Patterns that IBM have done based on thousands of cloud engagements that we
have done so far. This analysis is a good abstraction of the ways organizations
are consuming cloud -- a good starting /entry point discussions on cloud.
The four most common entry points to cloud solutions are discussed in the
picture above. I love these videos on youtube - Cloud Adoption
Patterns that tells you the essence of these patterns in less than 2 minutes.
Data Center – to achieve better return on investment and manage
complexity by extending virtualization well beyond just hardware consolidation.
Platform Services – to accelerate time-to-market by creating, deploying
and managing cloud applications.
Solutions on Cloud – to access enterprise-level capabilities through a
provider’s applications running on a cloud infrastructure; to improve
innovation and flexibility while minimizing risk and capital expense.
Service Provider – to innovate with new business models by building,
extending, enabling and marketing cloud services.
For each of these patterns of cloud adoption, we have defined a set of
proven projects that it supports with software, services and solutions to help
businesses streamline the implementation of their chosen cloud capabilities.
While the Cloud
Enabled Data Center pattern is the case for most of the private cloud
implementation. Most customers start with providing infrastructure as a service
on the cloud. This pattern also discusses how we can share infrastructure
across multiple projects and drive benefits.
This also discusses a lot of automation in the operation and business
process that’s possible to have a responsive IT department that can help the
business to be agile.
The next level of gain or reuse would be run your workloads on a shared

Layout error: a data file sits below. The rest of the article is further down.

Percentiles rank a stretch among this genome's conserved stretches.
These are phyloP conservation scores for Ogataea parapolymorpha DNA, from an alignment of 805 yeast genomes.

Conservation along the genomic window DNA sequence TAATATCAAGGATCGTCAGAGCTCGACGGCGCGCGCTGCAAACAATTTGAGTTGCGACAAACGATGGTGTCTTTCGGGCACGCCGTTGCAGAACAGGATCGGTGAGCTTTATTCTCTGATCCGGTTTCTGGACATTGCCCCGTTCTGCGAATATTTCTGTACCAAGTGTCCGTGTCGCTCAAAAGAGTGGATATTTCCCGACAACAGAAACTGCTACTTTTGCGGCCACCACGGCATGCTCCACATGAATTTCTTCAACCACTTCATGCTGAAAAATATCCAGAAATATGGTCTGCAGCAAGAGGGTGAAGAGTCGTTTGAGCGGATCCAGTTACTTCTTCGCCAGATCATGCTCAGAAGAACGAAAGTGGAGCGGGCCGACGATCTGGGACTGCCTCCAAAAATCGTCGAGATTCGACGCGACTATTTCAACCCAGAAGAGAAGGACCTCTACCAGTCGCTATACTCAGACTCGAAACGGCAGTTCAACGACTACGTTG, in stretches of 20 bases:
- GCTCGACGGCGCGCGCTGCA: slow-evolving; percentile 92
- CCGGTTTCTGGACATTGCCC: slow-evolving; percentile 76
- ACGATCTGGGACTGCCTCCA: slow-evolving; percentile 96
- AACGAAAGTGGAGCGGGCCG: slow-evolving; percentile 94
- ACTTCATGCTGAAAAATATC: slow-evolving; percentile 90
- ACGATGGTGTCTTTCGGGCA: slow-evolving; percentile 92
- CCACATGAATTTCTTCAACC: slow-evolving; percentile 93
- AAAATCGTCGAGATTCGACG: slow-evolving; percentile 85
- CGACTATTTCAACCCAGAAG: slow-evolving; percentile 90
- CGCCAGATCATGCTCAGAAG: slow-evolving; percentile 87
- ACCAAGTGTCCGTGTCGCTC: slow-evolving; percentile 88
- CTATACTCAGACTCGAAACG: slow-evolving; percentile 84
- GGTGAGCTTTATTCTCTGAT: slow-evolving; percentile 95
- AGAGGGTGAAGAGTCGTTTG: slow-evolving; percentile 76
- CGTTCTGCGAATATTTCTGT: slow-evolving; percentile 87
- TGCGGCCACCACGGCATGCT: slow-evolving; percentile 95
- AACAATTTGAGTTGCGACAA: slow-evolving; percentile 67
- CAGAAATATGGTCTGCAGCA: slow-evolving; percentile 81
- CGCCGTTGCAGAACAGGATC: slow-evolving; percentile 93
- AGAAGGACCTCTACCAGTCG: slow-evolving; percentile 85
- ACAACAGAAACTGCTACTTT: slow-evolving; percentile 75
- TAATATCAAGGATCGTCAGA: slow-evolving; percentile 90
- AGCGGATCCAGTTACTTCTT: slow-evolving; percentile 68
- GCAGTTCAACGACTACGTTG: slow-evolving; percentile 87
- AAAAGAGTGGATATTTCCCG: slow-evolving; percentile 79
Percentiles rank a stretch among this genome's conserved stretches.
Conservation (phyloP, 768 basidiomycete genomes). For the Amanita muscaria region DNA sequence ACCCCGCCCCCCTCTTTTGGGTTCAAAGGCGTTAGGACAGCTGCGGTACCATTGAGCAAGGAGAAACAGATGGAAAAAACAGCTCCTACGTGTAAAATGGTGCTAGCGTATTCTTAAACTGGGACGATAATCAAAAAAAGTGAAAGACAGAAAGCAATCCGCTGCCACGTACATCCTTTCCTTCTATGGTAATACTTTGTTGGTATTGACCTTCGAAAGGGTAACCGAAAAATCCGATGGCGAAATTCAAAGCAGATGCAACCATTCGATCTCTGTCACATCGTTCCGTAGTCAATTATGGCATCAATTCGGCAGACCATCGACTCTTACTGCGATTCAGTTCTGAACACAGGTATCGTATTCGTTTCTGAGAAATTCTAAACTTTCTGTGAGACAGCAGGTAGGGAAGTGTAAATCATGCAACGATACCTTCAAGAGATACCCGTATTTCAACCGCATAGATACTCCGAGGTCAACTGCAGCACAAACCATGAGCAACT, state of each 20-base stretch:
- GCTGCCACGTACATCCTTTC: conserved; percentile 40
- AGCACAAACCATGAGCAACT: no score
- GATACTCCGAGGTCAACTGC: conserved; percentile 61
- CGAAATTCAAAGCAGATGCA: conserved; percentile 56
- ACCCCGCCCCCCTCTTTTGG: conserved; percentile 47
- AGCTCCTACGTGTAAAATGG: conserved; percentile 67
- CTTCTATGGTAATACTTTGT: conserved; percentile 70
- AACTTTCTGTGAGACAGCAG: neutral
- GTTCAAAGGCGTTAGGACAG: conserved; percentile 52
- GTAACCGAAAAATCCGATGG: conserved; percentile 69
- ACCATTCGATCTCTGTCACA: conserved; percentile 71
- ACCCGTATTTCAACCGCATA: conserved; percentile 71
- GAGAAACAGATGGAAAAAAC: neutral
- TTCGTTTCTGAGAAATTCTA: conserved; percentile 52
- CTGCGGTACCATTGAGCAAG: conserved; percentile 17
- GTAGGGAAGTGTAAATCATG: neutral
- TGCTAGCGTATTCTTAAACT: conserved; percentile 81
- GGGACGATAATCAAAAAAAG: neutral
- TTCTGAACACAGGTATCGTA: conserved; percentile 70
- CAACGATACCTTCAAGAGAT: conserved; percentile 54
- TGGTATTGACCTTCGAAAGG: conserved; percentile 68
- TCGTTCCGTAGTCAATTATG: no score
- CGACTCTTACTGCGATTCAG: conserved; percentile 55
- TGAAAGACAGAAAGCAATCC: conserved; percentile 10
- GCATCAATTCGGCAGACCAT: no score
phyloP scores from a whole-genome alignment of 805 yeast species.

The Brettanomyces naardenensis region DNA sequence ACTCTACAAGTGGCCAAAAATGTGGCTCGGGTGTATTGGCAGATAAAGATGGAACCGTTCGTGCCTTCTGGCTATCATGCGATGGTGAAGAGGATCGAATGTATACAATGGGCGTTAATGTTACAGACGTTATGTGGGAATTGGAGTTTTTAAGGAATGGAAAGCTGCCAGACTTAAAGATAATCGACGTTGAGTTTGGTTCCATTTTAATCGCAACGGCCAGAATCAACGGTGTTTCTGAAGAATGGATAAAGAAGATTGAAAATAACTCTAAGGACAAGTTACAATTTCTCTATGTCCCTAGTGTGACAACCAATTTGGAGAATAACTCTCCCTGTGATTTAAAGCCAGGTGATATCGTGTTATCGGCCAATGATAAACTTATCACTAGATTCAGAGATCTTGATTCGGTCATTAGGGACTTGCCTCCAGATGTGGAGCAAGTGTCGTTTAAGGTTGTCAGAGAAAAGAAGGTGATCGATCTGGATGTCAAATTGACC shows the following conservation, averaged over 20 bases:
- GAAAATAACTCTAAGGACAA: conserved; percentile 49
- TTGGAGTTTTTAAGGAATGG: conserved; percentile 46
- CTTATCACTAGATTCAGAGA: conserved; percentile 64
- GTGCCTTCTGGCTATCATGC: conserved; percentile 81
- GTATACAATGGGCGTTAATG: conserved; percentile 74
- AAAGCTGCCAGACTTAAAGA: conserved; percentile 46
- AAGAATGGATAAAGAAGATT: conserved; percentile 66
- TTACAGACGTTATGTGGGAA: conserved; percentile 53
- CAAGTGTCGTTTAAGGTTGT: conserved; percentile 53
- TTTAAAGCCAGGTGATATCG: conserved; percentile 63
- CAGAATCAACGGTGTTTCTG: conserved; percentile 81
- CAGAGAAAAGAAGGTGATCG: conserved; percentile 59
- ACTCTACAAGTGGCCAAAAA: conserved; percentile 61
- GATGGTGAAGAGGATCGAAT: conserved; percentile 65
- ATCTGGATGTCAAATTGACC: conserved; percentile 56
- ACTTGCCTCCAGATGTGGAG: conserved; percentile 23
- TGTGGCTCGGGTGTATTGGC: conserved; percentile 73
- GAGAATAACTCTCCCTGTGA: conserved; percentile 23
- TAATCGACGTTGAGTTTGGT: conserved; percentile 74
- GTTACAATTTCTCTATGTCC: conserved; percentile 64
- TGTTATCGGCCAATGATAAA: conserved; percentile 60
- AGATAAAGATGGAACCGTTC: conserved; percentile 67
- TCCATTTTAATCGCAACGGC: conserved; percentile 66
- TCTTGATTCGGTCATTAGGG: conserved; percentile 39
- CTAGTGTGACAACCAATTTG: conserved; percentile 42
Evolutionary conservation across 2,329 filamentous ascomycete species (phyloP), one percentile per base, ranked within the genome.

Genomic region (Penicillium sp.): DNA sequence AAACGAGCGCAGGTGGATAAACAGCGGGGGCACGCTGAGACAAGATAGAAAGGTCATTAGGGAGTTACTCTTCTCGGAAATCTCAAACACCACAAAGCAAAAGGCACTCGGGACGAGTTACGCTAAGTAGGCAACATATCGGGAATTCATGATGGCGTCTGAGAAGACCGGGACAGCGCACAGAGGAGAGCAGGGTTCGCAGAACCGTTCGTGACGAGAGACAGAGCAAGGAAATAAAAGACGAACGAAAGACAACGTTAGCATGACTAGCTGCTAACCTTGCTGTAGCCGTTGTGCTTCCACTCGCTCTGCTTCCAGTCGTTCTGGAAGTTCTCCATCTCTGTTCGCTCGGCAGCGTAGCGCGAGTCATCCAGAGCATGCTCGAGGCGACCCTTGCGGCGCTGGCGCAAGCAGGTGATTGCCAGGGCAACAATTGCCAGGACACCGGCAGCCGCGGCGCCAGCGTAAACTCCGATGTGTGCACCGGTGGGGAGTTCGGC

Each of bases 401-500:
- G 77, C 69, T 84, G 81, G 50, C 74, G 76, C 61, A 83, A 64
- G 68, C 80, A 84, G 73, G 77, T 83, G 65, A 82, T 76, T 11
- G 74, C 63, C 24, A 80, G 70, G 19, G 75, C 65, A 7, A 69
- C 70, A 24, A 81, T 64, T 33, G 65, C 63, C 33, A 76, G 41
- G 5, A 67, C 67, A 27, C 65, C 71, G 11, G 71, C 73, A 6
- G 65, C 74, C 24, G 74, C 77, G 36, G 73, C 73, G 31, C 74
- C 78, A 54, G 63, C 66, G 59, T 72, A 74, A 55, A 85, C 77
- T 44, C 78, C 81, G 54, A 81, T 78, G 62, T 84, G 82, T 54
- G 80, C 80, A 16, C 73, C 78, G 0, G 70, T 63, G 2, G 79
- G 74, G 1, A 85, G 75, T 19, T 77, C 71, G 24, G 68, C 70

stack of middleware. Platform
as a Service Pattern is an integrated stack of middleware that is optimized
to execute and manage different workloads, for example, batch, business process
management and analytics. This middleware stack standardizes and automates a
common set of topologies and workloads, providing businesses with elasticity,
efficiency and automated workload management. A cloud platform dynamically
adjusts workload and infrastructure characteristics to meet business priorities
and service level agreements. All the layers below understanding what workloads
are running on top of it and optimizing self is going to help run these
workloads more efficiently and at a lower cost.
The Cloud Platform Services adoption pattern can improve developer
productivity by eliminating the need to work at the image level so that
developers can instead concentrate on application development.
solutions pattern maps to the SAAS model where you leverage cloud to innovate with speed and efficiency to drive
sales and profitability. In these we
look at creating and consuming business solutions on the cloud. Some of the key
offerings in this space are things like business process design, social and
collaboration tools, supply chain and inventory, digital marketing
optimization, B2B integration Services etc. These generic services consumed
from the cloud relieves you of the pain of setting up things from scratch as
well as enable you to scale based on your demands.
Cloud Service Provider (CSP) Pattern is the one that most of the Telcos
adopt when they have to service multiple consumers with a single cloud
solution. We provide tools and technologies to design and deploy highly secure,
multi-tenant cloud services infrastructure that can integrate nicely with
plenty of 3rd party applications.
As we understand it is easy to do the IaaS pattern and more
work to do when we implement SaaS or CSP patterns. But the gain is more when we
do sharing at the software or application level. Depending on where you are in
your current IT Environment, you can pick up and implement any of these
patterns that suit you. The work that we have done to analyse these patterns
and provide a consistent set of technologies and tools to build out these
patterns should make life easy for you. Leverage it –less pain and more to gain.